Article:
After the retirement of Bob King in 2014 Browning became the top aide to UAW President Dennis Williams, receiving approximately $150,000 a year for the position of “executive administrative assistant.” In 2015 Williams helped ram through a corruption-tainted sellout agreement at the Big Three automakers that opened the floodgates to temporary and part-time workers. It later emerged that Norwood Jewell, then vice president in charge of Fiat Chrysler, the successor to Holiefield, took bribes along with other UAW officials in a scheme to obtain management-friendly contract terms.
During his tenure Williams and other UAW officials concealed hundreds of thousands of dollars in improper expenditures, including extended vacations at private villas, golf outings, lavish meals and other expensive perks, billed to the UAW for “union business.”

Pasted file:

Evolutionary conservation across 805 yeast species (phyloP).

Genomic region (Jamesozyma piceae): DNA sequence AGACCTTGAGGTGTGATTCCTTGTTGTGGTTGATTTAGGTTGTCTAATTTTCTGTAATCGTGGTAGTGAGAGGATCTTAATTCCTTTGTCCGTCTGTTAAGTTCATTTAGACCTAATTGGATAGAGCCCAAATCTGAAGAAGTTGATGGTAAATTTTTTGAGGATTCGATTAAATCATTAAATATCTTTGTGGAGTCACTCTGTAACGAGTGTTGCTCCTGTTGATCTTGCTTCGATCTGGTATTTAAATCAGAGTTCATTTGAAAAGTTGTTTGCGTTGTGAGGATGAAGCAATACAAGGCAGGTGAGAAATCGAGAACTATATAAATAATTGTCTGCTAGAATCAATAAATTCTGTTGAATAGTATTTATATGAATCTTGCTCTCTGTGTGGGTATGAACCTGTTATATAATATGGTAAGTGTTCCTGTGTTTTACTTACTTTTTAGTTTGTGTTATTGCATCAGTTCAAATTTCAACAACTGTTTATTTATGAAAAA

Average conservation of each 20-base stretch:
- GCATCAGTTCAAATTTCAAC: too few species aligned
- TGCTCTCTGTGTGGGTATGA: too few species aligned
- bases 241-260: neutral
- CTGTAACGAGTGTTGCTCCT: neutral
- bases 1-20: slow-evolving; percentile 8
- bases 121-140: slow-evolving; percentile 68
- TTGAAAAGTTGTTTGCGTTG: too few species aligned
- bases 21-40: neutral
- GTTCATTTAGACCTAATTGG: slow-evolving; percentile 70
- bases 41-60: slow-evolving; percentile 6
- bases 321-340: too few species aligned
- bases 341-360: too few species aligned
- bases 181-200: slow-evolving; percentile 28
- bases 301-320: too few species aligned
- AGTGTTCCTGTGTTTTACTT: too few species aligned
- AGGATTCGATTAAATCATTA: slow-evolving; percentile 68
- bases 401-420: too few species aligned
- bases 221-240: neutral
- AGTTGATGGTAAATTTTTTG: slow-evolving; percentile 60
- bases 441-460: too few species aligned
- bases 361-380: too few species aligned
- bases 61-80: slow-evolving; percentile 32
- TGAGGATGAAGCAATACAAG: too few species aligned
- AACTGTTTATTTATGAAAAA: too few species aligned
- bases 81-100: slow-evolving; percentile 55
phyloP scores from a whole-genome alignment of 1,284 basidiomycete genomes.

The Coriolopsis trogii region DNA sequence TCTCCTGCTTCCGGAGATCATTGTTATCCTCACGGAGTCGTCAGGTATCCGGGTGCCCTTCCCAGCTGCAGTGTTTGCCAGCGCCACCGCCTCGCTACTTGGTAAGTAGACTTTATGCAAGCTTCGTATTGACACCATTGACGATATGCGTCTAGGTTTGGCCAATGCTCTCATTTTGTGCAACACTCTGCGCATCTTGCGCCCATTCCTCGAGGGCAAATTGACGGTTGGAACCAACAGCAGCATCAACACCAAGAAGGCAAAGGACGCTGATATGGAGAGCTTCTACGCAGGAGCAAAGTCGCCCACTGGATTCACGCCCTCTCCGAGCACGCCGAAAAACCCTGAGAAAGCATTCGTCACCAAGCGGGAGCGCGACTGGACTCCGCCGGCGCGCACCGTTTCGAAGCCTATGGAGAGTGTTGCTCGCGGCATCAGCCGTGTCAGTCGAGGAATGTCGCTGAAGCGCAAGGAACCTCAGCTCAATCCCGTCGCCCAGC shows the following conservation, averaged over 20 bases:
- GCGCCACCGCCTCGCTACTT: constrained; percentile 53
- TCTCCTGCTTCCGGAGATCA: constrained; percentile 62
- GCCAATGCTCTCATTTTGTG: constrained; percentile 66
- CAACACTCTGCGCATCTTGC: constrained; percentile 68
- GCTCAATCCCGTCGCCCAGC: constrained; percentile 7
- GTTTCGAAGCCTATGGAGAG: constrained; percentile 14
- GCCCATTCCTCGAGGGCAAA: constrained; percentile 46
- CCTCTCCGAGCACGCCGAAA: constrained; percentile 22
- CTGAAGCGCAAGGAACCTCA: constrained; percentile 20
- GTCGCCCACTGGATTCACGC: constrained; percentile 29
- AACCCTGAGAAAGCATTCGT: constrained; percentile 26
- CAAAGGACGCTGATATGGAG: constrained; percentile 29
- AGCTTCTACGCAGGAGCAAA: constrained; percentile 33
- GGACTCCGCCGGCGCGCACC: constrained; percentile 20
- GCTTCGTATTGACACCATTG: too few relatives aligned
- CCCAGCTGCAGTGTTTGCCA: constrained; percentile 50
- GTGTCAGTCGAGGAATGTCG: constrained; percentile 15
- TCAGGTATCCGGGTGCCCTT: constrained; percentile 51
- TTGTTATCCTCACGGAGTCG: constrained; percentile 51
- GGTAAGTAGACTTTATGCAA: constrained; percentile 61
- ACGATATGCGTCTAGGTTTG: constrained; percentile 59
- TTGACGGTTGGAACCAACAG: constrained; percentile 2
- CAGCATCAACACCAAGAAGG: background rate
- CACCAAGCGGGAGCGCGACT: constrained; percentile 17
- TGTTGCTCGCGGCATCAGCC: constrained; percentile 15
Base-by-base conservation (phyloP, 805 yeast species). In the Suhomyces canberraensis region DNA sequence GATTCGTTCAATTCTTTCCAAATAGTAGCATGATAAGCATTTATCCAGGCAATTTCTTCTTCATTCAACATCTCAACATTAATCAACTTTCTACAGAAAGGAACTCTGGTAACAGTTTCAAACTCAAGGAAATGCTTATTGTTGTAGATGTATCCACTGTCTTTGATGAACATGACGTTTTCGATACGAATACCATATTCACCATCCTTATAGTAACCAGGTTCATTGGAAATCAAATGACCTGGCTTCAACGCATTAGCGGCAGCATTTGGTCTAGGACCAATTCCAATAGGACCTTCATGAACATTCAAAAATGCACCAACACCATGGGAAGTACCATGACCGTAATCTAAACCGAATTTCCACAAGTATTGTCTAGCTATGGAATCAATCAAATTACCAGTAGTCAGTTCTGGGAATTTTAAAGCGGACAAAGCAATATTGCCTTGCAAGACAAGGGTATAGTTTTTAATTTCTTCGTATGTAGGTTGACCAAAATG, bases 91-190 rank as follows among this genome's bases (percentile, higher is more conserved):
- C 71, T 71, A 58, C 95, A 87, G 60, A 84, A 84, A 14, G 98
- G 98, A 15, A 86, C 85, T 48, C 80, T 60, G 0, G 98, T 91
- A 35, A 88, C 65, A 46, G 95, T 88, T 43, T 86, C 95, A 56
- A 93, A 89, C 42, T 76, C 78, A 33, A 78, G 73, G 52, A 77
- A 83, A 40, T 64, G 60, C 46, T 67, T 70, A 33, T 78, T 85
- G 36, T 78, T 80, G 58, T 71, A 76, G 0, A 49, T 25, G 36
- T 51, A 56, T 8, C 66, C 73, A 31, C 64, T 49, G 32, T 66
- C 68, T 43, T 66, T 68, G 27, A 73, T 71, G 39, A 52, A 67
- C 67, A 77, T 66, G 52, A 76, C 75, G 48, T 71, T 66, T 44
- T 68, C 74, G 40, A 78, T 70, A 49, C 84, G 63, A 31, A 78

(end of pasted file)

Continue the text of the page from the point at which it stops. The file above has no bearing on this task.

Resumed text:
Most of the accusations are of the guilt-by-association variety and it’s key to note that in the 18 months since that article, Browning has been reelected to his position and hasn’t been publicly charged with anything.
In the video at the top of this article, Browning speaks before a divided UAW national meeting just a day after Shawn Fain, a competitor to his slate, was sworn in. He says:
“Elections are a nasty, hard process. I really want to thank not only the people that won, for making the sacrifice to put yourself out on Front Street, have stuff said about you… and dammit, some of it might be true, right?,” he said, addressing the elephant in the room. “And I also want to thank those that aren’t up here today, that gave it a shot because they believed in something.”